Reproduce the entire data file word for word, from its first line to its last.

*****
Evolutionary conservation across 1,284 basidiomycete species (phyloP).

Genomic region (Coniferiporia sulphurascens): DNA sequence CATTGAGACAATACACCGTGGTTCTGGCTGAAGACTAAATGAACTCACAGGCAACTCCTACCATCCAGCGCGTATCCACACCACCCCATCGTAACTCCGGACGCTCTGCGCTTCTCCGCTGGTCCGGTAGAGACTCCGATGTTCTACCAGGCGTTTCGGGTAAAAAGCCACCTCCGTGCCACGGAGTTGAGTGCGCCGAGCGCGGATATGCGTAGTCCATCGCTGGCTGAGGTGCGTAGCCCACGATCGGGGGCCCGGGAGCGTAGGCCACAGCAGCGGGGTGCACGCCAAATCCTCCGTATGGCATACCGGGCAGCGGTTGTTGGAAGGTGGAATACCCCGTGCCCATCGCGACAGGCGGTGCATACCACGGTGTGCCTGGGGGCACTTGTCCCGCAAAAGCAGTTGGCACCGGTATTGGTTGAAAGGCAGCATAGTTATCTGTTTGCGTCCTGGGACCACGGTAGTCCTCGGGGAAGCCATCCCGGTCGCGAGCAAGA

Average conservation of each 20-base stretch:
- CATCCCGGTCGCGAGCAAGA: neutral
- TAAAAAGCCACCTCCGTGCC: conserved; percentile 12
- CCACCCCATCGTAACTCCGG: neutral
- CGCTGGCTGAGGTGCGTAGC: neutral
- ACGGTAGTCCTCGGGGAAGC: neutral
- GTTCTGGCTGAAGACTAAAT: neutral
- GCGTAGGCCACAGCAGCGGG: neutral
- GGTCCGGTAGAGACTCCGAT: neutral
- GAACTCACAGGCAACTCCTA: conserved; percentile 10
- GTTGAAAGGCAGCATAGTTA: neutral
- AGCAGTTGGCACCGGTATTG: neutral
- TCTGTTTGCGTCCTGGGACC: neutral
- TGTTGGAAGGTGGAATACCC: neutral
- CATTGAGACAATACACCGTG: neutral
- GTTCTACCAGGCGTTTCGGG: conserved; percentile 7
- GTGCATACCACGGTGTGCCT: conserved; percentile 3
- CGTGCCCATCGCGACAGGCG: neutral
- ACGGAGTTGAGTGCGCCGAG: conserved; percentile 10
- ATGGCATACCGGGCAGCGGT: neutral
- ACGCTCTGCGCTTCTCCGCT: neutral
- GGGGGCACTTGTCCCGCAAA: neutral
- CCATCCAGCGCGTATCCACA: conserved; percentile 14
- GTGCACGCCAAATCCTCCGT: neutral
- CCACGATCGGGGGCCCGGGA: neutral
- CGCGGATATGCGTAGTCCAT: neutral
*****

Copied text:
Evolutionary conservation across 1,284 basidiomycete species (phyloP).

Genomic region (Coniferiporia sulphurascens): DNA sequence CATTGAGACAATACACCGTGGTTCTGGCTGAAGACTAAATGAACTCACAGGCAACTCCTACCATCCAGCGCGTATCCACACCACCCCATCGTAACTCCGGACGCTCTGCGCTTCTCCGCTGGTCCGGTAGAGACTCCGATGTTCTACCAGGCGTTTCGGGTAAAAAGCCACCTCCGTGCCACGGAGTTGAGTGCGCCGAGCGCGGATATGCGTAGTCCATCGCTGGCTGAGGTGCGTAGCCCACGATCGGGGGCCCGGGAGCGTAGGCCACAGCAGCGGGGTGCACGCCAAATCCTCCGTATGGCATACCGGGCAGCGGTTGTTGGAAGGTGGAATACCCCGTGCCCATCGCGACAGGCGGTGCATACCACGGTGTGCCTGGGGGCACTTGTCCCGCAAAAGCAGTTGGCACCGGTATTGGTTGAAAGGCAGCATAGTTATCTGTTTGCGTCCTGGGACCACGGTAGTCCTCGGGGAAGCCATCCCGGTCGCGAGCAAGA

Average conservation of each 20-base stretch:
- CATCCCGGTCGCGAGCAAGA: neutral
- TAAAAAGCCACCTCCGTGCC: conserved; percentile 12
- CCACCCCATCGTAACTCCGG: neutral
- CGCTGGCTGAGGTGCGTAGC: neutral
- ACGGTAGTCCTCGGGGAAGC: neutral
- GTTCTGGCTGAAGACTAAAT: neutral
- GCGTAGGCCACAGCAGCGGG: neutral
- GGTCCGGTAGAGACTCCGAT: neutral
- GAACTCACAGGCAACTCCTA: conserved; percentile 10
- GTTGAAAGGCAGCATAGTTA: neutral
- AGCAGTTGGCACCGGTATTG: neutral
- TCTGTTTGCGTCCTGGGACC: neutral
- TGTTGGAAGGTGGAATACCC: neutral
- CATTGAGACAATACACCGTG: neutral
- GTTCTACCAGGCGTTTCGGG: conserved; percentile 7
- GTGCATACCACGGTGTGCCT: conserved; percentile 3
- CGTGCCCATCGCGACAGGCG: neutral
- ACGGAGTTGAGTGCGCCGAG: conserved; percentile 10
- ATGGCATACCGGGCAGCGGT: neutral
- ACGCTCTGCGCTTCTCCGCT: neutral
- GGGGGCACTTGTCCCGCAAA: neutral
- CCATCCAGCGCGTATCCACA: conserved; percentile 14
- GTGCACGCCAAATCCTCCGT: neutral
- CCACGATCGGGGGCCCGGGA: neutral
- CGCGGATATGCGTAGTCCAT: neutral